The Myth of the One-Size-Fits-All Diet.
When people find out that I don't eat refined sugar or processed grains, or that I don't eat fast food, or animals that come from industrial farms, they are incredulous. "Dude, what do you eat?", they ask. I get this question all the time. For answer, I usually quote Michael Pollen, "I eat food, mostly plants, and not too much." I say this not to be cagey, but to be clear, because it really is that simple. It only sounds unclear in a food culture that has obscured the meaning of the word "food". We tend to think of "food" as something that grows on shelves, that comes in boxes with layers of shrink wrap and frosting and a half-life of a thousand years. We think microwaving is the same thing as cooking. We collect box tops instead of carrot tops. And our kids think chicken is chicken--but only if it tastes like McNuggetts, which isn't chicken. So a simple answer to a simple question becomes impossible, even evasive.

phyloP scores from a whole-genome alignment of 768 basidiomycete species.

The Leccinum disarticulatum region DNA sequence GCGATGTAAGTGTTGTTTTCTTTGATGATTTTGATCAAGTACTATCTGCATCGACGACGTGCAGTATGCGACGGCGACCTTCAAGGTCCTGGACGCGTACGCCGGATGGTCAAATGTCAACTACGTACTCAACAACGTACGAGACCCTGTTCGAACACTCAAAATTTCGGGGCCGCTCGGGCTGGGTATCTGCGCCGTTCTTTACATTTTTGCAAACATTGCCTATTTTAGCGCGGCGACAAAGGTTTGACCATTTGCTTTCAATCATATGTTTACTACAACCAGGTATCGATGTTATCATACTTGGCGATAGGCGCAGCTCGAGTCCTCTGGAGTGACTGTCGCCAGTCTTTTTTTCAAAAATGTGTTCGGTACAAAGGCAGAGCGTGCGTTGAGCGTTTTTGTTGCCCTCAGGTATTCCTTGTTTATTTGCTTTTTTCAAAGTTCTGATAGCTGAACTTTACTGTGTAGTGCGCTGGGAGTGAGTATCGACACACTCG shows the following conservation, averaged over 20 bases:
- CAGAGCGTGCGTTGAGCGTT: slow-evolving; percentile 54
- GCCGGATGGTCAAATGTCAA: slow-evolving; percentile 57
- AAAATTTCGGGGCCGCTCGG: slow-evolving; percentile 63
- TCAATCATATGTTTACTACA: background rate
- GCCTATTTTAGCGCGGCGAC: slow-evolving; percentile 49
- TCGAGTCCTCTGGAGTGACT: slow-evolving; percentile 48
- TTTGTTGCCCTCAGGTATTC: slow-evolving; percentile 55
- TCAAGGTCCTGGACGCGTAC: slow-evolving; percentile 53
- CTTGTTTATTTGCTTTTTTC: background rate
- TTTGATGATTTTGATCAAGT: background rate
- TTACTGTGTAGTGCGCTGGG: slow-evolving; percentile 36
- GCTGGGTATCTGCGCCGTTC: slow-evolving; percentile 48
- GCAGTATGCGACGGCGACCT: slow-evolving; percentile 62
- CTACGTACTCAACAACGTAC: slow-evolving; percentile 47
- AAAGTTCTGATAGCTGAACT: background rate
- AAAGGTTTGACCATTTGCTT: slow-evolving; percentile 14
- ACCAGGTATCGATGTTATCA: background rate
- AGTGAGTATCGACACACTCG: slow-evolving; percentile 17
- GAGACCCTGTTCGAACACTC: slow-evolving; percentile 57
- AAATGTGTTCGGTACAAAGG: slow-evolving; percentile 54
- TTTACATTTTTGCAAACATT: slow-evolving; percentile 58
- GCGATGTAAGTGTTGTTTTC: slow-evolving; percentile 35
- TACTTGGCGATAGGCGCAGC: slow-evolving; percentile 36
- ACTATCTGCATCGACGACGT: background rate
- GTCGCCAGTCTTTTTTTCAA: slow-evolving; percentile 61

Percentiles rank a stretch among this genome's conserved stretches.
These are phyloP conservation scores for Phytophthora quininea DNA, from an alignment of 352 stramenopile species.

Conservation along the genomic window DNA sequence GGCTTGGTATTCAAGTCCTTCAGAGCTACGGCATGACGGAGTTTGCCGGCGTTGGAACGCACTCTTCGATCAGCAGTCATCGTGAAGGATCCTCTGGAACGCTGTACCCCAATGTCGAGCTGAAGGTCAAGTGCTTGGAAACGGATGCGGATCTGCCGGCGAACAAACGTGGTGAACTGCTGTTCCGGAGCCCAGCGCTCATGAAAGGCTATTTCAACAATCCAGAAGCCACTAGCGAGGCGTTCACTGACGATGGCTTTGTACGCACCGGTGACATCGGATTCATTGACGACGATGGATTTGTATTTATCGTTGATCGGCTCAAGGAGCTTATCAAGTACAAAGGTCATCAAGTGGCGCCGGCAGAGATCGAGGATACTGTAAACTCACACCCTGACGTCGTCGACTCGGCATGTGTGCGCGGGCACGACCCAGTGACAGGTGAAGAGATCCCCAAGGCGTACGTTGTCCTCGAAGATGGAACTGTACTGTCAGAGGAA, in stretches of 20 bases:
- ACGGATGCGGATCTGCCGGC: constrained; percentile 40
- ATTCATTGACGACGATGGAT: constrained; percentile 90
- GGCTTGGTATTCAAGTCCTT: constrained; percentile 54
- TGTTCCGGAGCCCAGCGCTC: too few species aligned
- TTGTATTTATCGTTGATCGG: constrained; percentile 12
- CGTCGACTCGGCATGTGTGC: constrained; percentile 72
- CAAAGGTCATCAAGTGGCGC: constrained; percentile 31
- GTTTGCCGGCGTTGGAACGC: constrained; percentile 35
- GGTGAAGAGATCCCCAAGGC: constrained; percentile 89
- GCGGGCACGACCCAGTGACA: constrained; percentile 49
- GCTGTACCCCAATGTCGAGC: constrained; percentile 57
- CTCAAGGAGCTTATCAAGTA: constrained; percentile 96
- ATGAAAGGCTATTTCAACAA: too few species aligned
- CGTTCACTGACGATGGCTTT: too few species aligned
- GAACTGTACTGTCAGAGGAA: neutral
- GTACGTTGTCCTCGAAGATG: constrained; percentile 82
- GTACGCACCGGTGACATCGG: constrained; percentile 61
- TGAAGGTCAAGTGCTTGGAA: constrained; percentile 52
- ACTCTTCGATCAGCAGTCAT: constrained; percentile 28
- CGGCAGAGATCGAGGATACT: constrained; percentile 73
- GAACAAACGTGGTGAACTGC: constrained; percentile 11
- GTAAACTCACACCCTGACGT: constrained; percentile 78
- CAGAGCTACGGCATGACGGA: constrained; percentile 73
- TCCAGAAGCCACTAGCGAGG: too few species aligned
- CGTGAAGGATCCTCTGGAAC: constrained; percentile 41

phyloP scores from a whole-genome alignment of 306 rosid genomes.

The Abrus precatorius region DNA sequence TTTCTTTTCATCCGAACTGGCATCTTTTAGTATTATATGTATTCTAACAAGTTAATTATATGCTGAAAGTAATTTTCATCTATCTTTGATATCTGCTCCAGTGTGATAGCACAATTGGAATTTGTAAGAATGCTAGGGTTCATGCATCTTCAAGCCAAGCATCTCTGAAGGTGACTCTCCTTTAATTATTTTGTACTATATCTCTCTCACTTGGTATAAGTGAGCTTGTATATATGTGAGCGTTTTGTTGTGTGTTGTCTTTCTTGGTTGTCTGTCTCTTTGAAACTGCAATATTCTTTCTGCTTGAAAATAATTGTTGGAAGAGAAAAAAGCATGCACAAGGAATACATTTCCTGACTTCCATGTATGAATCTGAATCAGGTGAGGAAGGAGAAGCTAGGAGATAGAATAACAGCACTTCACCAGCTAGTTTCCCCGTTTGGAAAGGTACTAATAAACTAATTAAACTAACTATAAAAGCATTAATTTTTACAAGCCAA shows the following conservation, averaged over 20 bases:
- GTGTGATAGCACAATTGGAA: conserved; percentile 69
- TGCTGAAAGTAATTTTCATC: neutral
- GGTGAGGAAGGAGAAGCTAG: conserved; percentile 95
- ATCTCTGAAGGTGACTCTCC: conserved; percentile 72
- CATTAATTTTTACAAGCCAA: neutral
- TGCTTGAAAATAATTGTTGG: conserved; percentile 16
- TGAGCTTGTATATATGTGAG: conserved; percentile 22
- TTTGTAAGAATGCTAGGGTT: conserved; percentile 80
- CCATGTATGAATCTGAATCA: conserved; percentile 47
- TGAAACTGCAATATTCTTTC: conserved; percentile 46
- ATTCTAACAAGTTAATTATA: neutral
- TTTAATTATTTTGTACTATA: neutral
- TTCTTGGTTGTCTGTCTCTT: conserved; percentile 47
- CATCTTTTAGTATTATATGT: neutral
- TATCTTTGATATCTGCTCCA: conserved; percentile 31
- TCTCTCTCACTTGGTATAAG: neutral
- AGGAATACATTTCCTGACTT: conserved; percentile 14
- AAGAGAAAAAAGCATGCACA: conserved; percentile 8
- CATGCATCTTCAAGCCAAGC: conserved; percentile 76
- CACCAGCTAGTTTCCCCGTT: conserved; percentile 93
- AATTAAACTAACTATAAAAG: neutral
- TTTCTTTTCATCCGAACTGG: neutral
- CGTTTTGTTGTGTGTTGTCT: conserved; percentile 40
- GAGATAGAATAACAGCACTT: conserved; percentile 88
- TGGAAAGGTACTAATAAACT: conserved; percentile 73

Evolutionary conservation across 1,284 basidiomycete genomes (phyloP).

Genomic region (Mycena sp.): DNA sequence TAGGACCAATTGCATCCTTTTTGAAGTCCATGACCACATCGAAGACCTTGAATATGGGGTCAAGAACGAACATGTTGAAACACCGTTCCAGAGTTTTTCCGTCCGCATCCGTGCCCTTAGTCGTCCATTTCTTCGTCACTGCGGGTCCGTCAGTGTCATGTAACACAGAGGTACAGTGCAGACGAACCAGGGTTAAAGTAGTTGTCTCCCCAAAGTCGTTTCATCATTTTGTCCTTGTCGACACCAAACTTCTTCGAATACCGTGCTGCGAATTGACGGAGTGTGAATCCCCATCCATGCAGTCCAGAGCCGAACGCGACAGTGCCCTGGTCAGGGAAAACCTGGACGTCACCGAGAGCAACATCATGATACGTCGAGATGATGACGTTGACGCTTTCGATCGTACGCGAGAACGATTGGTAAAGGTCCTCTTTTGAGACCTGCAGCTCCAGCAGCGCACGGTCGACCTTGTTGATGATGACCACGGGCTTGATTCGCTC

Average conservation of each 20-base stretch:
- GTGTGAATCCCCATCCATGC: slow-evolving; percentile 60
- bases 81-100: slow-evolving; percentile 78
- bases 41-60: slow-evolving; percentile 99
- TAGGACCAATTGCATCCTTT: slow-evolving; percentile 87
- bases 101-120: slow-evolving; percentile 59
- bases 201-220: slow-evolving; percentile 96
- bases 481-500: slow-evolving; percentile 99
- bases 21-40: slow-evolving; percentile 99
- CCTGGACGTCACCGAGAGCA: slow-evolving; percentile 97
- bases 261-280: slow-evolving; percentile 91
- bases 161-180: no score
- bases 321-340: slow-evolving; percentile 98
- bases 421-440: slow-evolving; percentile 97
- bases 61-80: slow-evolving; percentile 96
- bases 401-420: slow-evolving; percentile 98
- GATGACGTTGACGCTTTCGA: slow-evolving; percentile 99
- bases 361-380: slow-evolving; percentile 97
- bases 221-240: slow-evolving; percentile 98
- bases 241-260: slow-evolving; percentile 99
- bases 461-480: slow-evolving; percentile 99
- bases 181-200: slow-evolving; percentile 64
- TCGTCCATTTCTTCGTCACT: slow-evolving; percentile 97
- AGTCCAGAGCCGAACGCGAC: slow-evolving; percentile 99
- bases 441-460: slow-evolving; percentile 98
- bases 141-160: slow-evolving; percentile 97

So here's my long answer: My diet lands somewhere between Paleo and Mediterranean. In fact, you could just call it Paleo–Mediterranean. It's Paleo without much bacon and Mediterranean without all the white stuff. Put another way, it's Paleo in its orientation to quality protein and carbs and Mediterranean in its orientation to quality fats and phytonutrients. It's a delicious mashup of two of the world's most time-honored ways of dining (with a few personal omissions for food allergies). The point is, there is no one-size-fits-all diet, no one diet to rule them all. I arrived at my cuisine by backing into it. I listened to my biology, not some ideology. I simply found myself feeling better eating fewer milled grains (especially wheat), more organic proteins, more healthy fats, and more non-starchy plants. It was largely an intuitive process, guided by a desire to have more energy and stop feeling bloated, belchy, and foggy. Only afterwards did I take a look at my genes, digestion, gut flora, and immunity, and begin to understand why this was true for me. Of course, there are broad dietary principles at work here, most of which point back to a pre-industrialized understanding of food. But it's not a "diet"; it's a way of life.